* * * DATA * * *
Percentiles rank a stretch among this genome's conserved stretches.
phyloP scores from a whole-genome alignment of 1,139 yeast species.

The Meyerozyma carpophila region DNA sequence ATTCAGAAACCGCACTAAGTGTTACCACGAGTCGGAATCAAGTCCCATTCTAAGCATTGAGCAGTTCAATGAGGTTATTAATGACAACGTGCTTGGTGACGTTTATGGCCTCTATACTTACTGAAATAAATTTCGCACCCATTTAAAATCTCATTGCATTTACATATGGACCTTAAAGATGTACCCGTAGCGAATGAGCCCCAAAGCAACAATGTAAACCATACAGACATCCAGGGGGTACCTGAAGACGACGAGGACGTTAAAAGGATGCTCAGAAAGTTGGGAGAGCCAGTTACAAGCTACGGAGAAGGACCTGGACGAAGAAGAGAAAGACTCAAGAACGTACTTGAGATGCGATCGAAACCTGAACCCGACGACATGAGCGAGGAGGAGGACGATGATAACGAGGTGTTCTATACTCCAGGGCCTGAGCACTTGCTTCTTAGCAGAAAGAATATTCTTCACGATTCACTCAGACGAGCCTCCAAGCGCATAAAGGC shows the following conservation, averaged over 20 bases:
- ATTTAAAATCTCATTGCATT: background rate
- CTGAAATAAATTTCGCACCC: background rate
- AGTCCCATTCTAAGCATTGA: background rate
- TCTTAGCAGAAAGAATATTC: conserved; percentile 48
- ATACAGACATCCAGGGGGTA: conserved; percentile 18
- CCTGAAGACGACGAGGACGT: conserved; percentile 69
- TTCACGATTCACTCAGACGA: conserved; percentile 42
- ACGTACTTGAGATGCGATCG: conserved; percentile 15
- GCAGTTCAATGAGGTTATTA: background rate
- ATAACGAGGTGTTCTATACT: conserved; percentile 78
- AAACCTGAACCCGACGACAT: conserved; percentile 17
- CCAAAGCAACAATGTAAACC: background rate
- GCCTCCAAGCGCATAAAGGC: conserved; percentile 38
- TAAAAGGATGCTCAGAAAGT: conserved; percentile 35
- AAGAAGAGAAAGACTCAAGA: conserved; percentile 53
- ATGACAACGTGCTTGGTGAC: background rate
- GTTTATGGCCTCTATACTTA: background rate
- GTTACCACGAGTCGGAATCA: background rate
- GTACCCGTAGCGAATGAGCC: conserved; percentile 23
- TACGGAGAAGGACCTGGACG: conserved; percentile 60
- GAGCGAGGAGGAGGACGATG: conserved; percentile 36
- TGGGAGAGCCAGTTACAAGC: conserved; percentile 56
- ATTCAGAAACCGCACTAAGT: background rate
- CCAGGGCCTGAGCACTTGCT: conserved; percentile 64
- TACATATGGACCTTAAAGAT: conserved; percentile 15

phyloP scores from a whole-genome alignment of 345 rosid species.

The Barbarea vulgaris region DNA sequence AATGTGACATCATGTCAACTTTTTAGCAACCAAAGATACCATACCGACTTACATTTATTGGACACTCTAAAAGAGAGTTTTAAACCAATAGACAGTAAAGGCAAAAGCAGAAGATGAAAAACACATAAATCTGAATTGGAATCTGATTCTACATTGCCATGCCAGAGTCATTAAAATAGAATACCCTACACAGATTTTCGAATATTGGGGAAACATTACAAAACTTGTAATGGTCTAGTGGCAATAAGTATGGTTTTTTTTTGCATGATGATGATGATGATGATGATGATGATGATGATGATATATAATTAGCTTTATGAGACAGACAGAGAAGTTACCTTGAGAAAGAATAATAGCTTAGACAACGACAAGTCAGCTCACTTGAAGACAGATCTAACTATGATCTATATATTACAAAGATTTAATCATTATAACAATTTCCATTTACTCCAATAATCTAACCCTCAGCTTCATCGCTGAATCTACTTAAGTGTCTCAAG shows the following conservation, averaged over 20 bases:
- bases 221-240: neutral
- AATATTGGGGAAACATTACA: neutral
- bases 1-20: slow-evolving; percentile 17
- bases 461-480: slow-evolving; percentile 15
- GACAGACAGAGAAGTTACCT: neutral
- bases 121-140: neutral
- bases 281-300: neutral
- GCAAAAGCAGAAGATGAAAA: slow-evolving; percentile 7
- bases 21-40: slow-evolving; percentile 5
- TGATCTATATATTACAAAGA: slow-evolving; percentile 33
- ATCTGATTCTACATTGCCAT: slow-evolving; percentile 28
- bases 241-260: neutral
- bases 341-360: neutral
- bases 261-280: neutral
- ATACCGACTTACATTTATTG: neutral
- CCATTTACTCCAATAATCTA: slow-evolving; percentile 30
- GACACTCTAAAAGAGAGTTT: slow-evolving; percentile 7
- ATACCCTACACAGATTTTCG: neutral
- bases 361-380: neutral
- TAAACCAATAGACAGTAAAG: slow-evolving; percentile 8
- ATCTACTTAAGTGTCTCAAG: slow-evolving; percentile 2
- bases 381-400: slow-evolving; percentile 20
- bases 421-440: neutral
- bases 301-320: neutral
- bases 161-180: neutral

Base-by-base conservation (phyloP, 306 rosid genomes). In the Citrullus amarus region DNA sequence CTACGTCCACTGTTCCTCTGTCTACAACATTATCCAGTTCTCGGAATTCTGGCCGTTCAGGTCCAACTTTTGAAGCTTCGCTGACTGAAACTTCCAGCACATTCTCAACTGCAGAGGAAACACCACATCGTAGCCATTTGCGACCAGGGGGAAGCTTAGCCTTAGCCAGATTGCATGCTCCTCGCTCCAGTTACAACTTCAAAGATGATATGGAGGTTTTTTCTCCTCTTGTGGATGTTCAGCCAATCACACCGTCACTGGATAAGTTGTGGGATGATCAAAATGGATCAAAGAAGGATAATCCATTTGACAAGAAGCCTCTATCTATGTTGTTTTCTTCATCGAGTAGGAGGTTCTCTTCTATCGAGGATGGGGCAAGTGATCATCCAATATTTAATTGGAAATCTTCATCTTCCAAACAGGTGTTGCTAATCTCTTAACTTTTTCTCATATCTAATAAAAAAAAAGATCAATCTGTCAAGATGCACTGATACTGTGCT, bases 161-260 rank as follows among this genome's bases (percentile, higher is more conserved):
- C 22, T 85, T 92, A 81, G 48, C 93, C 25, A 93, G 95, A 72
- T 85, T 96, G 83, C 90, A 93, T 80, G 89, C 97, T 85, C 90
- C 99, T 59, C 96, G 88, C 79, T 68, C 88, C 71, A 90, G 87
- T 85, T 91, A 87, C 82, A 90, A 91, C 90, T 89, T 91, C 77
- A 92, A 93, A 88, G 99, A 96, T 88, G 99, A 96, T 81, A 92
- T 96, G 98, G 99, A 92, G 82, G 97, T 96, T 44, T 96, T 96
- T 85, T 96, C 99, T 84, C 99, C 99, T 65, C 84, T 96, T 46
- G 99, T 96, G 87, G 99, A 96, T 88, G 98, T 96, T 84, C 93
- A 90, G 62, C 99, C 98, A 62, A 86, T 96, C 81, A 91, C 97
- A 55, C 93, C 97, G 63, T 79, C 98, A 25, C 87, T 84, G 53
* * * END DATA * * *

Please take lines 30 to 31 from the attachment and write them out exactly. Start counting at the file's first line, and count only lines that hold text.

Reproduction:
The Barbarea vulgaris region DNA sequence AATGTGACATCATGTCAACTTTTTAGCAACCAAAGATACCATACCGACTTACATTTATTGGACACTCTAAAAGAGAGTTTTAAACCAATAGACAGTAAAGGCAAAAGCAGAAGATGAAAAACACATAAATCTGAATTGGAATCTGATTCTACATTGCCATGCCAGAGTCATTAAAATAGAATACCCTACACAGATTTTCGAATATTGGGGAAACATTACAAAACTTGTAATGGTCTAGTGGCAATAAGTATGGTTTTTTTTTGCATGATGATGATGATGATGATGATGATGATGATGATGATATATAATTAGCTTTATGAGACAGACAGAGAAGTTACCTTGAGAAAGAATAATAGCTTAGACAACGACAAGTCAGCTCACTTGAAGACAGATCTAACTATGATCTATATATTACAAAGATTTAATCATTATAACAATTTCCATTTACTCCAATAATCTAACCCTCAGCTTCATCGCTGAATCTACTTAAGTGTCTCAAG shows the following conservation, averaged over 20 bases:
- bases 221-240: neutral